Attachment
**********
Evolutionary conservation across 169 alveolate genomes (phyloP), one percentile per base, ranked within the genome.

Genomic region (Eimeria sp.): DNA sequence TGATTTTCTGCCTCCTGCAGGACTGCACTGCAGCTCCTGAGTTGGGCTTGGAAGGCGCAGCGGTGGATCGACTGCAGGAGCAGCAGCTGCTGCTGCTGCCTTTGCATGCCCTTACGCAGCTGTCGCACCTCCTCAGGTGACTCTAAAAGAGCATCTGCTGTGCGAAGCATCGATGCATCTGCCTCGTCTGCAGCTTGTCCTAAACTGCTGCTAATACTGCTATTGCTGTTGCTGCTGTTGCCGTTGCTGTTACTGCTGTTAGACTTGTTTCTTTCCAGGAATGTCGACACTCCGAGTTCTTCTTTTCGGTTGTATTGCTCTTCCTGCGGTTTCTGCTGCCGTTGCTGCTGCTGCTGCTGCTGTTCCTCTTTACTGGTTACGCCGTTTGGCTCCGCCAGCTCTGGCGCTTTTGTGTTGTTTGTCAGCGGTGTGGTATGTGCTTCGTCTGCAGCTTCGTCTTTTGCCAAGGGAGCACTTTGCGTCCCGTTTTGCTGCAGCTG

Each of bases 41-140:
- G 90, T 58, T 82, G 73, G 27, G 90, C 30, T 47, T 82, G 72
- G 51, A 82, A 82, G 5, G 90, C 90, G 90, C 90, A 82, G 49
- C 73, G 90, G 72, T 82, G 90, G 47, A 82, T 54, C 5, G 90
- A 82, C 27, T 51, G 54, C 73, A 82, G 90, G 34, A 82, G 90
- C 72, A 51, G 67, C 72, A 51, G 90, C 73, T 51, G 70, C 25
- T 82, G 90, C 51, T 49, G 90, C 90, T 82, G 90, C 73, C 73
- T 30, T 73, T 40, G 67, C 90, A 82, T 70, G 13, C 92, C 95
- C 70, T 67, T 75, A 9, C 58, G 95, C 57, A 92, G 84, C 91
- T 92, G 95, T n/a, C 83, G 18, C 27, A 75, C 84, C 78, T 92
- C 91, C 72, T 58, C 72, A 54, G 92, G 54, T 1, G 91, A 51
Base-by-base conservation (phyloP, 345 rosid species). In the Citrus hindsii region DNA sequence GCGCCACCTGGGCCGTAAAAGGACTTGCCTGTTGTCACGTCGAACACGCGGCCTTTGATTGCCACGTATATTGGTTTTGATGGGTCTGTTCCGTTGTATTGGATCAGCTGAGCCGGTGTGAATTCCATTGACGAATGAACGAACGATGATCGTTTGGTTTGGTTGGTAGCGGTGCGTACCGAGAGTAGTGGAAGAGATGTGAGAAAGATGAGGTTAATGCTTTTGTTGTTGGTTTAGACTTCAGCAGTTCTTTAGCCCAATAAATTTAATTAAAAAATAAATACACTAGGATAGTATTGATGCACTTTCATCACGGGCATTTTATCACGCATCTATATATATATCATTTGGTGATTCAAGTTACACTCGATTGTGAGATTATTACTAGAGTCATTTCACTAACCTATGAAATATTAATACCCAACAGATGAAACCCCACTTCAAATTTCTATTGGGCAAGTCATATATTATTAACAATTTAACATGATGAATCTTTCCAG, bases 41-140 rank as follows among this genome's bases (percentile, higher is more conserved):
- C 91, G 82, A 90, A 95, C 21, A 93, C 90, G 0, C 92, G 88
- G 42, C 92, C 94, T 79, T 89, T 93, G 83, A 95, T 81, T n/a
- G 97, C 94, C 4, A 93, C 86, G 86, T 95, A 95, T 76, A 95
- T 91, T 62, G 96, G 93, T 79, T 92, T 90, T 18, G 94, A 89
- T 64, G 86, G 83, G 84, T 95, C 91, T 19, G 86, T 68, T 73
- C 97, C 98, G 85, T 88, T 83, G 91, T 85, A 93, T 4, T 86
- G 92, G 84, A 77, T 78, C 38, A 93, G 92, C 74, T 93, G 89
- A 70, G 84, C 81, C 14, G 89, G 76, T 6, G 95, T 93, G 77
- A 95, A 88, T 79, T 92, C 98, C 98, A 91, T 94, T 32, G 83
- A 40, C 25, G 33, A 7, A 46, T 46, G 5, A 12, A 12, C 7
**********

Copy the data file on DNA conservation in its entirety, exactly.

Evolutionary conservation across 169 alveolate genomes (phyloP), one percentile per base, ranked within the genome.

Genomic region (Eimeria sp.): DNA sequence TGATTTTCTGCCTCCTGCAGGACTGCACTGCAGCTCCTGAGTTGGGCTTGGAAGGCGCAGCGGTGGATCGACTGCAGGAGCAGCAGCTGCTGCTGCTGCCTTTGCATGCCCTTACGCAGCTGTCGCACCTCCTCAGGTGACTCTAAAAGAGCATCTGCTGTGCGAAGCATCGATGCATCTGCCTCGTCTGCAGCTTGTCCTAAACTGCTGCTAATACTGCTATTGCTGTTGCTGCTGTTGCCGTTGCTGTTACTGCTGTTAGACTTGTTTCTTTCCAGGAATGTCGACACTCCGAGTTCTTCTTTTCGGTTGTATTGCTCTTCCTGCGGTTTCTGCTGCCGTTGCTGCTGCTGCTGCTGCTGTTCCTCTTTACTGGTTACGCCGTTTGGCTCCGCCAGCTCTGGCGCTTTTGTGTTGTTTGTCAGCGGTGTGGTATGTGCTTCGTCTGCAGCTTCGTCTTTTGCCAAGGGAGCACTTTGCGTCCCGTTTTGCTGCAGCTG

Each of bases 41-140:
- G 90, T 58, T 82, G 73, G 27, G 90, C 30, T 47, T 82, G 72
- G 51, A 82, A 82, G 5, G 90, C 90, G 90, C 90, A 82, G 49
- C 73, G 90, G 72, T 82, G 90, G 47, A 82, T 54, C 5, G 90
- A 82, C 27, T 51, G 54, C 73, A 82, G 90, G 34, A 82, G 90
- C 72, A 51, G 67, C 72, A 51, G 90, C 73, T 51, G 70, C 25
- T 82, G 90, C 51, T 49, G 90, C 90, T 82, G 90, C 73, C 73
- T 30, T 73, T 40, G 67, C 90, A 82, T 70, G 13, C 92, C 95
- C 70, T 67, T 75, A 9, C 58, G 95, C 57, A 92, G 84, C 91
- T 92, G 95, T n/a, C 83, G 18, C 27, A 75, C 84, C 78, T 92
- C 91, C 72, T 58, C 72, A 54, G 92, G 54, T 1, G 91, A 51
Base-by-base conservation (phyloP, 345 rosid species). In the Citrus hindsii region DNA sequence GCGCCACCTGGGCCGTAAAAGGACTTGCCTGTTGTCACGTCGAACACGCGGCCTTTGATTGCCACGTATATTGGTTTTGATGGGTCTGTTCCGTTGTATTGGATCAGCTGAGCCGGTGTGAATTCCATTGACGAATGAACGAACGATGATCGTTTGGTTTGGTTGGTAGCGGTGCGTACCGAGAGTAGTGGAAGAGATGTGAGAAAGATGAGGTTAATGCTTTTGTTGTTGGTTTAGACTTCAGCAGTTCTTTAGCCCAATAAATTTAATTAAAAAATAAATACACTAGGATAGTATTGATGCACTTTCATCACGGGCATTTTATCACGCATCTATATATATATCATTTGGTGATTCAAGTTACACTCGATTGTGAGATTATTACTAGAGTCATTTCACTAACCTATGAAATATTAATACCCAACAGATGAAACCCCACTTCAAATTTCTATTGGGCAAGTCATATATTATTAACAATTTAACATGATGAATCTTTCCAG, bases 41-140 rank as follows among this genome's bases (percentile, higher is more conserved):
- C 91, G 82, A 90, A 95, C 21, A 93, C 90, G 0, C 92, G 88
- G 42, C 92, C 94, T 79, T 89, T 93, G 83, A 95, T 81, T n/a
- G 97, C 94, C 4, A 93, C 86, G 86, T 95, A 95, T 76, A 95
- T 91, T 62, G 96, G 93, T 79, T 92, T 90, T 18, G 94, A 89
- T 64, G 86, G 83, G 84, T 95, C 91, T 19, G 86, T 68, T 73
- C 97, C 98, G 85, T 88, T 83, G 91, T 85, A 93, T 4, T 86
- G 92, G 84, A 77, T 78, C 38, A 93, G 92, C 74, T 93, G 89
- A 70, G 84, C 81, C 14, G 89, G 76, T 6, G 95, T 93, G 77
- A 95, A 88, T 79, T 92, C 98, C 98, A 91, T 94, T 32, G 83
- A 40, C 25, G 33, A 7, A 46, T 46, G 5, A 12, A 12, C 7